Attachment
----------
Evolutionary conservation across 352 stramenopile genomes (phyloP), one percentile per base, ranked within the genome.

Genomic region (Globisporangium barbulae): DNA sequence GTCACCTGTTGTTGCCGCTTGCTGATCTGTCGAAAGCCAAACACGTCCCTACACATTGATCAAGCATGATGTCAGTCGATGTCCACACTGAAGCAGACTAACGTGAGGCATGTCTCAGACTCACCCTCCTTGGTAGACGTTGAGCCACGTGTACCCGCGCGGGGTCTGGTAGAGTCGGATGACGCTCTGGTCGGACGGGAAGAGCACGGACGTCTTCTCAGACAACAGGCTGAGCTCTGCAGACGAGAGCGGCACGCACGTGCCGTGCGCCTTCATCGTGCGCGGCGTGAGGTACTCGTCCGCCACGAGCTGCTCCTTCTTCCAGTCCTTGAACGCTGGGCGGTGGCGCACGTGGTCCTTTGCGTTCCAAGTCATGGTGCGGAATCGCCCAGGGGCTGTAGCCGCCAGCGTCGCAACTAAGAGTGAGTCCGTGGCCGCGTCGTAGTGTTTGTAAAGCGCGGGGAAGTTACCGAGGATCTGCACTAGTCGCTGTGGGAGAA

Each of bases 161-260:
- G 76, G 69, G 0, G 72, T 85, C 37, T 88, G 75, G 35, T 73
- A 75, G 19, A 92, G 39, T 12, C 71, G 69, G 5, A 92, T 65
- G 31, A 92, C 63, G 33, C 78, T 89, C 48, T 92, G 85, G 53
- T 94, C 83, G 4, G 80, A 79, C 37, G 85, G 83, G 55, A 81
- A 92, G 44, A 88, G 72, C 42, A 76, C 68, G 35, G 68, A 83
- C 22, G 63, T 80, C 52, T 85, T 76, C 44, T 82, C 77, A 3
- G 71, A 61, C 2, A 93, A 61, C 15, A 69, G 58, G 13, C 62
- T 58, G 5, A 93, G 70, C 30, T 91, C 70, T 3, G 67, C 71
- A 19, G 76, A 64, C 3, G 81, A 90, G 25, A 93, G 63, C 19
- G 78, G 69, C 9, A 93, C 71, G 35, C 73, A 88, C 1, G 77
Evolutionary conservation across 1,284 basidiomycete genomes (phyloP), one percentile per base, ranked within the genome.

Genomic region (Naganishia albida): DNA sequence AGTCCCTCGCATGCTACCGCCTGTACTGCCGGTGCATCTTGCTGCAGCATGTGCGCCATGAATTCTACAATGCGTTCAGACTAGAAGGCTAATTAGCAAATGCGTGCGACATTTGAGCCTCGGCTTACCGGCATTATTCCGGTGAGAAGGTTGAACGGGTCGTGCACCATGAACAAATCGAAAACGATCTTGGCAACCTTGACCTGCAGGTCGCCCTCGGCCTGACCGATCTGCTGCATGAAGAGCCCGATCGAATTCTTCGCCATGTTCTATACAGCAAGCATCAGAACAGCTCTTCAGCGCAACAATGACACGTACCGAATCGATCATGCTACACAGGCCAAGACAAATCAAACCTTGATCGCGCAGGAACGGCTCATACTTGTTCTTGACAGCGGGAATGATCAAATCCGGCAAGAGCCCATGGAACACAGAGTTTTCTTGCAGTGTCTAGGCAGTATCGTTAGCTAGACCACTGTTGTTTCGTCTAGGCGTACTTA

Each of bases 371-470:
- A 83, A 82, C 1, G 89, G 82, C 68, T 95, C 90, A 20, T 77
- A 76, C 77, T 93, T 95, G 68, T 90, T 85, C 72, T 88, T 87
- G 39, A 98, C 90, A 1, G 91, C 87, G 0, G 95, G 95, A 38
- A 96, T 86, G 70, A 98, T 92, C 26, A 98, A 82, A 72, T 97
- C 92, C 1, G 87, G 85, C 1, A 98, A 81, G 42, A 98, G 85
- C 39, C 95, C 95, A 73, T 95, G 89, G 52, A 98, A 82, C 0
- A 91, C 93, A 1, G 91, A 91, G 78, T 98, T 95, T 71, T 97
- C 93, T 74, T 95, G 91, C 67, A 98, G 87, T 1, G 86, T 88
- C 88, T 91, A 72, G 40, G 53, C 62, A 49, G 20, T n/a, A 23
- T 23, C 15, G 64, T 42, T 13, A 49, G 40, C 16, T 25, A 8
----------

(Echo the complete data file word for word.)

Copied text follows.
Evolutionary conservation across 352 stramenopile genomes (phyloP), one percentile per base, ranked within the genome.

Genomic region (Globisporangium barbulae): DNA sequence GTCACCTGTTGTTGCCGCTTGCTGATCTGTCGAAAGCCAAACACGTCCCTACACATTGATCAAGCATGATGTCAGTCGATGTCCACACTGAAGCAGACTAACGTGAGGCATGTCTCAGACTCACCCTCCTTGGTAGACGTTGAGCCACGTGTACCCGCGCGGGGTCTGGTAGAGTCGGATGACGCTCTGGTCGGACGGGAAGAGCACGGACGTCTTCTCAGACAACAGGCTGAGCTCTGCAGACGAGAGCGGCACGCACGTGCCGTGCGCCTTCATCGTGCGCGGCGTGAGGTACTCGTCCGCCACGAGCTGCTCCTTCTTCCAGTCCTTGAACGCTGGGCGGTGGCGCACGTGGTCCTTTGCGTTCCAAGTCATGGTGCGGAATCGCCCAGGGGCTGTAGCCGCCAGCGTCGCAACTAAGAGTGAGTCCGTGGCCGCGTCGTAGTGTTTGTAAAGCGCGGGGAAGTTACCGAGGATCTGCACTAGTCGCTGTGGGAGAA

Each of bases 161-260:
- G 76, G 69, G 0, G 72, T 85, C 37, T 88, G 75, G 35, T 73
- A 75, G 19, A 92, G 39, T 12, C 71, G 69, G 5, A 92, T 65
- G 31, A 92, C 63, G 33, C 78, T 89, C 48, T 92, G 85, G 53
- T 94, C 83, G 4, G 80, A 79, C 37, G 85, G 83, G 55, A 81
- A 92, G 44, A 88, G 72, C 42, A 76, C 68, G 35, G 68, A 83
- C 22, G 63, T 80, C 52, T 85, T 76, C 44, T 82, C 77, A 3
- G 71, A 61, C 2, A 93, A 61, C 15, A 69, G 58, G 13, C 62
- T 58, G 5, A 93, G 70, C 30, T 91, C 70, T 3, G 67, C 71
- A 19, G 76, A 64, C 3, G 81, A 90, G 25, A 93, G 63, C 19
- G 78, G 69, C 9, A 93, C 71, G 35, C 73, A 88, C 1, G 77
Evolutionary conservation across 1,284 basidiomycete genomes (phyloP), one percentile per base, ranked within the genome.

Genomic region (Naganishia albida): DNA sequence AGTCCCTCGCATGCTACCGCCTGTACTGCCGGTGCATCTTGCTGCAGCATGTGCGCCATGAATTCTACAATGCGTTCAGACTAGAAGGCTAATTAGCAAATGCGTGCGACATTTGAGCCTCGGCTTACCGGCATTATTCCGGTGAGAAGGTTGAACGGGTCGTGCACCATGAACAAATCGAAAACGATCTTGGCAACCTTGACCTGCAGGTCGCCCTCGGCCTGACCGATCTGCTGCATGAAGAGCCCGATCGAATTCTTCGCCATGTTCTATACAGCAAGCATCAGAACAGCTCTTCAGCGCAACAATGACACGTACCGAATCGATCATGCTACACAGGCCAAGACAAATCAAACCTTGATCGCGCAGGAACGGCTCATACTTGTTCTTGACAGCGGGAATGATCAAATCCGGCAAGAGCCCATGGAACACAGAGTTTTCTTGCAGTGTCTAGGCAGTATCGTTAGCTAGACCACTGTTGTTTCGTCTAGGCGTACTTA

Each of bases 371-470:
- A 83, A 82, C 1, G 89, G 82, C 68, T 95, C 90, A 20, T 77
- A 76, C 77, T 93, T 95, G 68, T 90, T 85, C 72, T 88, T 87
- G 39, A 98, C 90, A 1, G 91, C 87, G 0, G 95, G 95, A 38
- A 96, T 86, G 70, A 98, T 92, C 26, A 98, A 82, A 72, T 97
- C 92, C 1, G 87, G 85, C 1, A 98, A 81, G 42, A 98, G 85
- C 39, C 95, C 95, A 73, T 95, G 89, G 52, A 98, A 82, C 0
- A 91, C 93, A 1, G 91, A 91, G 78, T 98, T 95, T 71, T 97
- C 93, T 74, T 95, G 91, C 67, A 98, G 87, T 1, G 86, T 88
- C 88, T 91, A 72, G 40, G 53, C 62, A 49, G 20, T n/a, A 23
- T 23, C 15, G 64, T 42, T 13, A 49, G 40, C 16, T 25, A 8